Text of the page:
June will be here in a few hours. 2021 is fading, fast. No more foul weather. The sun is out and its rays shine forth magic. Mother Earth is breathing. The universe is wondrous and we must so blessed to still be here experiencing its richness.
But there is a crippling sadness that has settled in my bones. How do we forgive ourselves for all the things we did not become?
How do we teach our hearts to feign hope? How do we cloth our sadness in grace? When does ‘you’ll get over it’ begin? What do we do when the tears and the words are woefully inadequate?
Something about this pandemic is hitting hard. I feel like the lack of common sense and absence of empathy can be found in the vast population nowadays. Moral bankruptcy is now competing with economic bankruptcy. The news are mostly depressing. Statistics confirm that 1 in every 4 Kenyans has some kind of a mental illness. On Saturday on one of the segments on a local news channel, a woman politician, revered and reviled in equal measure, came up. She was opening up about her struggle with Bipolar Disorder. Her candid confession, her remarkable resolve and incredible courage ripped my heart apart but also handed it back to me carefully, repairing me stitch by stitch, as if to say,” It’s okay. You can be just as great.”
If you have kept up with my blog posts from the time I started publishing, you must already know that I’m a Bipolar Type 2 Disorder Survivor. I was on prescription psychotropics for years, got sorely addicted to them, up until I decided to have myself weaned off them in the August of 2019. Upon which I struggled with withdrawal syndrome for several weeks. But it is speculative to say that I recovered. For I did not recover; recovery is not entirely possible with mental illness. Even remotely in some cases. I would describe my journey as a new lease on life. It is one that is characterised by hope, mindfulness, pain, and radical change. All bundled up with a ribbon of love and resilience. It involves a lot of learning, unlearning and relearning. A lot of patience and being kind to myself. A lot of recognising that I’m special, that I’m not your common human, therefore my path will be unique. Yet just as worthy of every damned chance.
I have continuously learnt that when you’re a soulful person, you’ll always feel more: you’ll feel colours, see love, hear a smile, and smell achievements. You’ll grieve longer, rejoice louder, sulk miserably, laugh harder.. Every emotion will be immense, more. But just how much is more? Could it be really true that life has always been tinged with an inert kind of sadness? Or am I just more pensive in these historical times?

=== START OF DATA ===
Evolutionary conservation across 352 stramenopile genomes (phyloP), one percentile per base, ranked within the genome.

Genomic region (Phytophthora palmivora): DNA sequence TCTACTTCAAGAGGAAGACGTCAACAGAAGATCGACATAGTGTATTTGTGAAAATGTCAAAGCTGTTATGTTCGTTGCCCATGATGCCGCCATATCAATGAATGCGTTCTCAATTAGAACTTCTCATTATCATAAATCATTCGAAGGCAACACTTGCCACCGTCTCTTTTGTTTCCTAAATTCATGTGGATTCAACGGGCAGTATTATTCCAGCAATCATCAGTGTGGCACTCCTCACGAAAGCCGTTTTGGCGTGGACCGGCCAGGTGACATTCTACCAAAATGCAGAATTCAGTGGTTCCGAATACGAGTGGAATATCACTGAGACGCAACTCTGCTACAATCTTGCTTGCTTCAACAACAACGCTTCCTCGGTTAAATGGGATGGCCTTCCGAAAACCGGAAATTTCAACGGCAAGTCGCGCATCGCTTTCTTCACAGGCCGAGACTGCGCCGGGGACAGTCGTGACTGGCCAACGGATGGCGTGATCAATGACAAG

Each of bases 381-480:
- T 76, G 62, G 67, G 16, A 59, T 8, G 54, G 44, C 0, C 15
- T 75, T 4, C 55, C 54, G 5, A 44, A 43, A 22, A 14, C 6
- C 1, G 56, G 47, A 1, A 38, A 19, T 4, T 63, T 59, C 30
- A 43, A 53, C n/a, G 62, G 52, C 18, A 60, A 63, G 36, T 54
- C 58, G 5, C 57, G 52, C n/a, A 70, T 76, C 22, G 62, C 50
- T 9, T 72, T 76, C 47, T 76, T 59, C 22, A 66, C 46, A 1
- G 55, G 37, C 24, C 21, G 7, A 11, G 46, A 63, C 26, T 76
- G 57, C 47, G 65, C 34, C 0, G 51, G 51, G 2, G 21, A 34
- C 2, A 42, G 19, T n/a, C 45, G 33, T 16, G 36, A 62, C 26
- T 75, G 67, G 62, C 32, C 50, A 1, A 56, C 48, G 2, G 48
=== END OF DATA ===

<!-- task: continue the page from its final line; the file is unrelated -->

I have been doing a lot of recreational reading. One thing about me, I will always love words, those things saved my life. Words are eternal. The tomb of a writer is great but his grave is never in soil. It is evergreen in his work. In his book. In his legacy. Art is more powerful than destiny. More powerful than death itself. It penetrates time.
I have also developed a lot of what feel like migraines, again. My specs are no longer servicing me purposefully. The hospital visits are slowly reclaiming their spot in my roller coaster of a life.
Being Bipolar is a job in itself, except you never retire or go on leave. And I have mastered it. Last week I got the golden chance with this therapist. Not owing to illness but just as a recommended routine. Some of my favourite people in this world are therapists. The kind who breathe life to weary bones. At some point during our session, her face lit up, she adjusted her seat and suddenly decided to thank me for “bravely transforming my unspeakable personal pain to power.” I thanked her instead, “for acknowledging that I have long gone past throwing little pity parties.” That was one of the most wholesome, powerful sessions I have ever been to. The other was when this kind lady just collected her cheque for watching me go to pieces, tearfully, painstakingly handing me serviettes and rubbing my back sensationally. Till the sadness in my soul had been validated.
As I walked out the gate, an African monarch butterfly lit on the ground in front of me, flexing its wings as I approached. When I slowly bypassed it, it stayed put. As I got on the bus to town, it remained in inertia. Like a soldier, saluting greatness. I felt the universe rallying behind me. S/O!!!